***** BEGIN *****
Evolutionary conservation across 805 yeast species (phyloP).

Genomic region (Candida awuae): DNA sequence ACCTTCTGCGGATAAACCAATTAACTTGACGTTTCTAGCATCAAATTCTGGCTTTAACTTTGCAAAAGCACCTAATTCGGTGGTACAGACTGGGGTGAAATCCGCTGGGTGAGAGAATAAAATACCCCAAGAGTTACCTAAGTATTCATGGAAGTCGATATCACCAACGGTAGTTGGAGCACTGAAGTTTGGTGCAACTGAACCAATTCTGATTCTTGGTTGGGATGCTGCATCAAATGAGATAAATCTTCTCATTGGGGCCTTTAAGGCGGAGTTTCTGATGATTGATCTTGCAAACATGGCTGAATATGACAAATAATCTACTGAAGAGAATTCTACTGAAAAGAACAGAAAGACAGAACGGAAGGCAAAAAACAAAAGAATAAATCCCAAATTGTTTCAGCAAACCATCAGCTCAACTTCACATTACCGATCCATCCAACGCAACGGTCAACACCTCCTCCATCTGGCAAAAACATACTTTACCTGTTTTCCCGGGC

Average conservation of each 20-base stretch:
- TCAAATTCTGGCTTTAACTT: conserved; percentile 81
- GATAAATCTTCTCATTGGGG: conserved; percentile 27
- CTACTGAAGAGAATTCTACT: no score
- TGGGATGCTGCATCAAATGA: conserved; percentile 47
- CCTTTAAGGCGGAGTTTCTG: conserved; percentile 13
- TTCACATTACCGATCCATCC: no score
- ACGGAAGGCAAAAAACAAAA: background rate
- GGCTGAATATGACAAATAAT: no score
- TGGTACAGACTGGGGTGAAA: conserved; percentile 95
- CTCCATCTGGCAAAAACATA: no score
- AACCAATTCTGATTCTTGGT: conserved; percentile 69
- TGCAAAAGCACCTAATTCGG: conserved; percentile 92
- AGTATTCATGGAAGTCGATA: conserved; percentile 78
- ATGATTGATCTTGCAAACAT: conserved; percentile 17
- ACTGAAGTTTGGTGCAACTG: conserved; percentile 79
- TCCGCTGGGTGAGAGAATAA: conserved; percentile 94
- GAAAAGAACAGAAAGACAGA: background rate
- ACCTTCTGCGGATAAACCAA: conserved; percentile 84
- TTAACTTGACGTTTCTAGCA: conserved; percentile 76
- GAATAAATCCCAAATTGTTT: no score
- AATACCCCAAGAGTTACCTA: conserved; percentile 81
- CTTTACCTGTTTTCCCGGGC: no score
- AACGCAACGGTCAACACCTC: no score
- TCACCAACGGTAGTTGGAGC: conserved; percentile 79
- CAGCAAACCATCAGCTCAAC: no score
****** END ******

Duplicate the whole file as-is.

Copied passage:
Evolutionary conservation across 805 yeast species (phyloP).

Genomic region (Candida awuae): DNA sequence ACCTTCTGCGGATAAACCAATTAACTTGACGTTTCTAGCATCAAATTCTGGCTTTAACTTTGCAAAAGCACCTAATTCGGTGGTACAGACTGGGGTGAAATCCGCTGGGTGAGAGAATAAAATACCCCAAGAGTTACCTAAGTATTCATGGAAGTCGATATCACCAACGGTAGTTGGAGCACTGAAGTTTGGTGCAACTGAACCAATTCTGATTCTTGGTTGGGATGCTGCATCAAATGAGATAAATCTTCTCATTGGGGCCTTTAAGGCGGAGTTTCTGATGATTGATCTTGCAAACATGGCTGAATATGACAAATAATCTACTGAAGAGAATTCTACTGAAAAGAACAGAAAGACAGAACGGAAGGCAAAAAACAAAAGAATAAATCCCAAATTGTTTCAGCAAACCATCAGCTCAACTTCACATTACCGATCCATCCAACGCAACGGTCAACACCTCCTCCATCTGGCAAAAACATACTTTACCTGTTTTCCCGGGC

Average conservation of each 20-base stretch:
- TCAAATTCTGGCTTTAACTT: conserved; percentile 81
- GATAAATCTTCTCATTGGGG: conserved; percentile 27
- CTACTGAAGAGAATTCTACT: no score
- TGGGATGCTGCATCAAATGA: conserved; percentile 47
- CCTTTAAGGCGGAGTTTCTG: conserved; percentile 13
- TTCACATTACCGATCCATCC: no score
- ACGGAAGGCAAAAAACAAAA: background rate
- GGCTGAATATGACAAATAAT: no score
- TGGTACAGACTGGGGTGAAA: conserved; percentile 95
- CTCCATCTGGCAAAAACATA: no score
- AACCAATTCTGATTCTTGGT: conserved; percentile 69
- TGCAAAAGCACCTAATTCGG: conserved; percentile 92
- AGTATTCATGGAAGTCGATA: conserved; percentile 78
- ATGATTGATCTTGCAAACAT: conserved; percentile 17
- ACTGAAGTTTGGTGCAACTG: conserved; percentile 79
- TCCGCTGGGTGAGAGAATAA: conserved; percentile 94
- GAAAAGAACAGAAAGACAGA: background rate
- ACCTTCTGCGGATAAACCAA: conserved; percentile 84
- TTAACTTGACGTTTCTAGCA: conserved; percentile 76
- GAATAAATCCCAAATTGTTT: no score
- AATACCCCAAGAGTTACCTA: conserved; percentile 81
- CTTTACCTGTTTTCCCGGGC: no score
- AACGCAACGGTCAACACCTC: no score
- TCACCAACGGTAGTTGGAGC: conserved; percentile 79
- CAGCAAACCATCAGCTCAAC: no score